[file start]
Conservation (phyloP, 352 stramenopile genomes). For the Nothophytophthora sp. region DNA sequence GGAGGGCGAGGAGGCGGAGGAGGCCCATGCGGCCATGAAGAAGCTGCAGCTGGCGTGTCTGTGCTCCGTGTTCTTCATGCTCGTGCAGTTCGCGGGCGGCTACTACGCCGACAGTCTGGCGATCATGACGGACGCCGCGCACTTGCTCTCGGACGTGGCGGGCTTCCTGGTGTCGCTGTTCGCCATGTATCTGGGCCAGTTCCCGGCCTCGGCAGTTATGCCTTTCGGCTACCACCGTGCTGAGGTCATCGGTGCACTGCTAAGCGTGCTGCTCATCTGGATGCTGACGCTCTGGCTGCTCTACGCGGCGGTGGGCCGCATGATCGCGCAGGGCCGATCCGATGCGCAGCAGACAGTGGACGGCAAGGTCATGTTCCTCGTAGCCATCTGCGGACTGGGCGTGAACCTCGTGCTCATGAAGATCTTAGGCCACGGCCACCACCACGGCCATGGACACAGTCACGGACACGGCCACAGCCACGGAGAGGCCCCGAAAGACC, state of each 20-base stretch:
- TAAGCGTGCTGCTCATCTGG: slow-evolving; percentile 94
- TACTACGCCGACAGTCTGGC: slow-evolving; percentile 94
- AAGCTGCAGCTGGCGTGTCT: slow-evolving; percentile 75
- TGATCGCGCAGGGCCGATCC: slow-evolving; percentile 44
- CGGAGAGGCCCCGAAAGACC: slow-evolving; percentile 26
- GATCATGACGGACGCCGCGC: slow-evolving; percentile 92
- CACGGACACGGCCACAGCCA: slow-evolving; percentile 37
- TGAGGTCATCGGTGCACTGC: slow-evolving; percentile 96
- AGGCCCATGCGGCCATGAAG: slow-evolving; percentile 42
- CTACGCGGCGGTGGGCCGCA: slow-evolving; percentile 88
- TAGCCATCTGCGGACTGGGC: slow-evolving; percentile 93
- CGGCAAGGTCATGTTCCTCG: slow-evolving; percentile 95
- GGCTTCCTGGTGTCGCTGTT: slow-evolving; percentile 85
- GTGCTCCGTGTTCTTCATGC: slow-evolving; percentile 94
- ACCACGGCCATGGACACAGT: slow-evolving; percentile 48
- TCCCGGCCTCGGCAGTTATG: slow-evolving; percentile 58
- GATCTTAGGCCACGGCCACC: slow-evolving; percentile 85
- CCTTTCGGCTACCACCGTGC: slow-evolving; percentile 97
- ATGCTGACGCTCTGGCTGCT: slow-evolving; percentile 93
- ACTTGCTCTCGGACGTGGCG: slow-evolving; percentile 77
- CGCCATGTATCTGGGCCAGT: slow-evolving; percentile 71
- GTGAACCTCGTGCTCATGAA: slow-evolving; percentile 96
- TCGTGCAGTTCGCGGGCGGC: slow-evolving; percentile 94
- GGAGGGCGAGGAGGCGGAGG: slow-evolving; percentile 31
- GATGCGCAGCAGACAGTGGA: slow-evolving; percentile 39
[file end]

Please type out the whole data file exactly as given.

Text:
Conservation (phyloP, 352 stramenopile genomes). For the Nothophytophthora sp. region DNA sequence GGAGGGCGAGGAGGCGGAGGAGGCCCATGCGGCCATGAAGAAGCTGCAGCTGGCGTGTCTGTGCTCCGTGTTCTTCATGCTCGTGCAGTTCGCGGGCGGCTACTACGCCGACAGTCTGGCGATCATGACGGACGCCGCGCACTTGCTCTCGGACGTGGCGGGCTTCCTGGTGTCGCTGTTCGCCATGTATCTGGGCCAGTTCCCGGCCTCGGCAGTTATGCCTTTCGGCTACCACCGTGCTGAGGTCATCGGTGCACTGCTAAGCGTGCTGCTCATCTGGATGCTGACGCTCTGGCTGCTCTACGCGGCGGTGGGCCGCATGATCGCGCAGGGCCGATCCGATGCGCAGCAGACAGTGGACGGCAAGGTCATGTTCCTCGTAGCCATCTGCGGACTGGGCGTGAACCTCGTGCTCATGAAGATCTTAGGCCACGGCCACCACCACGGCCATGGACACAGTCACGGACACGGCCACAGCCACGGAGAGGCCCCGAAAGACC, state of each 20-base stretch:
- TAAGCGTGCTGCTCATCTGG: slow-evolving; percentile 94
- TACTACGCCGACAGTCTGGC: slow-evolving; percentile 94
- AAGCTGCAGCTGGCGTGTCT: slow-evolving; percentile 75
- TGATCGCGCAGGGCCGATCC: slow-evolving; percentile 44
- CGGAGAGGCCCCGAAAGACC: slow-evolving; percentile 26
- GATCATGACGGACGCCGCGC: slow-evolving; percentile 92
- CACGGACACGGCCACAGCCA: slow-evolving; percentile 37
- TGAGGTCATCGGTGCACTGC: slow-evolving; percentile 96
- AGGCCCATGCGGCCATGAAG: slow-evolving; percentile 42
- CTACGCGGCGGTGGGCCGCA: slow-evolving; percentile 88
- TAGCCATCTGCGGACTGGGC: slow-evolving; percentile 93
- CGGCAAGGTCATGTTCCTCG: slow-evolving; percentile 95
- GGCTTCCTGGTGTCGCTGTT: slow-evolving; percentile 85
- GTGCTCCGTGTTCTTCATGC: slow-evolving; percentile 94
- ACCACGGCCATGGACACAGT: slow-evolving; percentile 48
- TCCCGGCCTCGGCAGTTATG: slow-evolving; percentile 58
- GATCTTAGGCCACGGCCACC: slow-evolving; percentile 85
- CCTTTCGGCTACCACCGTGC: slow-evolving; percentile 97
- ATGCTGACGCTCTGGCTGCT: slow-evolving; percentile 93
- ACTTGCTCTCGGACGTGGCG: slow-evolving; percentile 77
- CGCCATGTATCTGGGCCAGT: slow-evolving; percentile 71
- GTGAACCTCGTGCTCATGAA: slow-evolving; percentile 96
- TCGTGCAGTTCGCGGGCGGC: slow-evolving; percentile 94
- GGAGGGCGAGGAGGCGGAGG: slow-evolving; percentile 31
- GATGCGCAGCAGACAGTGGA: slow-evolving; percentile 39